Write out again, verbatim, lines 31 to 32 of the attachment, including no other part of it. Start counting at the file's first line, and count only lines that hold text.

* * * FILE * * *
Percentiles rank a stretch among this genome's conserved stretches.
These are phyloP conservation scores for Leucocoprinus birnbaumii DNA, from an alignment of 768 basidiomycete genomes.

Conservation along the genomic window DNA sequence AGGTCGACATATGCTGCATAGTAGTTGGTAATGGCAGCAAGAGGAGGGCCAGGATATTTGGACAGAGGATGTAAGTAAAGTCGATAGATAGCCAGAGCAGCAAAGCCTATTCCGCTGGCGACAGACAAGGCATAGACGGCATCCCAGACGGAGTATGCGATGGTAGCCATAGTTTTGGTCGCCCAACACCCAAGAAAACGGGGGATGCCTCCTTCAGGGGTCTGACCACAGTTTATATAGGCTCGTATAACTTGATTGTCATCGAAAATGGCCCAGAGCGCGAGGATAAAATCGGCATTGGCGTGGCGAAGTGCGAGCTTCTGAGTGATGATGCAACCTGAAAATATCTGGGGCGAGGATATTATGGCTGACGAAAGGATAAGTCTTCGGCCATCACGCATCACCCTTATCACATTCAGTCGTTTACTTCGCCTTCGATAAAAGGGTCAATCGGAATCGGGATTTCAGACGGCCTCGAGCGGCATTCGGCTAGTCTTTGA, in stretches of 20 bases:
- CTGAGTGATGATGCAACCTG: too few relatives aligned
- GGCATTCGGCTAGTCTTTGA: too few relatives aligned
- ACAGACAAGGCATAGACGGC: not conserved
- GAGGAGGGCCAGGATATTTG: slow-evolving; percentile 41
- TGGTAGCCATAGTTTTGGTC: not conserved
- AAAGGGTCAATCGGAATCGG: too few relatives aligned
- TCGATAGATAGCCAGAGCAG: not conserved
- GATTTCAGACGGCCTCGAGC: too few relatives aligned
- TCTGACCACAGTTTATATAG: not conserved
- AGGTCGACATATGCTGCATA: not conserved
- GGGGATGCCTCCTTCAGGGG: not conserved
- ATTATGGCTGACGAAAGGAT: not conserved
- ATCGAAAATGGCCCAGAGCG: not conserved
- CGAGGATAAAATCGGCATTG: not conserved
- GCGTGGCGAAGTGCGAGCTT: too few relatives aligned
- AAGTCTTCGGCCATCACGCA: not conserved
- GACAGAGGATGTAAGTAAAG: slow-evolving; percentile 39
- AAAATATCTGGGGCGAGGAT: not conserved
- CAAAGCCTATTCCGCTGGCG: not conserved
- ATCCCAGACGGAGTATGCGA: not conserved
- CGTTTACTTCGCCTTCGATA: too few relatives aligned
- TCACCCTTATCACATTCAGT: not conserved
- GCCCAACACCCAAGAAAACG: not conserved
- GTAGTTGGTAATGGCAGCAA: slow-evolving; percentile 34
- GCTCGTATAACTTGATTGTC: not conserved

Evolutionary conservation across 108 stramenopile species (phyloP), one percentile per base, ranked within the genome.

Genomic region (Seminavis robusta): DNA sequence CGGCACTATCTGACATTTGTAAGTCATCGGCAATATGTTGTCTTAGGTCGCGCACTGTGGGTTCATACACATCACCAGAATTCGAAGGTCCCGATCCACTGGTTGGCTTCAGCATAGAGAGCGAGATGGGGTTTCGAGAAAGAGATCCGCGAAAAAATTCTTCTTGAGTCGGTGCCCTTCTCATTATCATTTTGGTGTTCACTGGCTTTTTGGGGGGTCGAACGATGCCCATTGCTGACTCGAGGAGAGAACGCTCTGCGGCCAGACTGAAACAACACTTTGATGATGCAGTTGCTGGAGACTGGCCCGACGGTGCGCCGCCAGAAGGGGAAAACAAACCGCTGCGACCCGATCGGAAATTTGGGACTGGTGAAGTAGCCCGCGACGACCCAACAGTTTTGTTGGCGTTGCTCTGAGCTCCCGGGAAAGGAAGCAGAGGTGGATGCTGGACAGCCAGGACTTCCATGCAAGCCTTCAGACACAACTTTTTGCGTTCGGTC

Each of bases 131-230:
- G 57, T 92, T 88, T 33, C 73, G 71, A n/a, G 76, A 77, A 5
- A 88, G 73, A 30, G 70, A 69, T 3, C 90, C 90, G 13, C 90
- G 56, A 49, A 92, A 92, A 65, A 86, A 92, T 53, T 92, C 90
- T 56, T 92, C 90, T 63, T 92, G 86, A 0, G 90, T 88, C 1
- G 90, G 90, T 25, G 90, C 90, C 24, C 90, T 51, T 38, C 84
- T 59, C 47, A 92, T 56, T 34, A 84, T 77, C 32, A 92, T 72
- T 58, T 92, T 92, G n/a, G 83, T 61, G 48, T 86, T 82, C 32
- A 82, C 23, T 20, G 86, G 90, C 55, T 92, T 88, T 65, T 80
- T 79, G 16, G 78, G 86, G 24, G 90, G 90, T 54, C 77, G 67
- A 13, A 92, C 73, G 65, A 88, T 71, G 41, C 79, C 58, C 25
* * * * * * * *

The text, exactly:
Each of bases 131-230:
- G 57, T 92, T 88, T 33, C 73, G 71, A n/a, G 76, A 77, A 5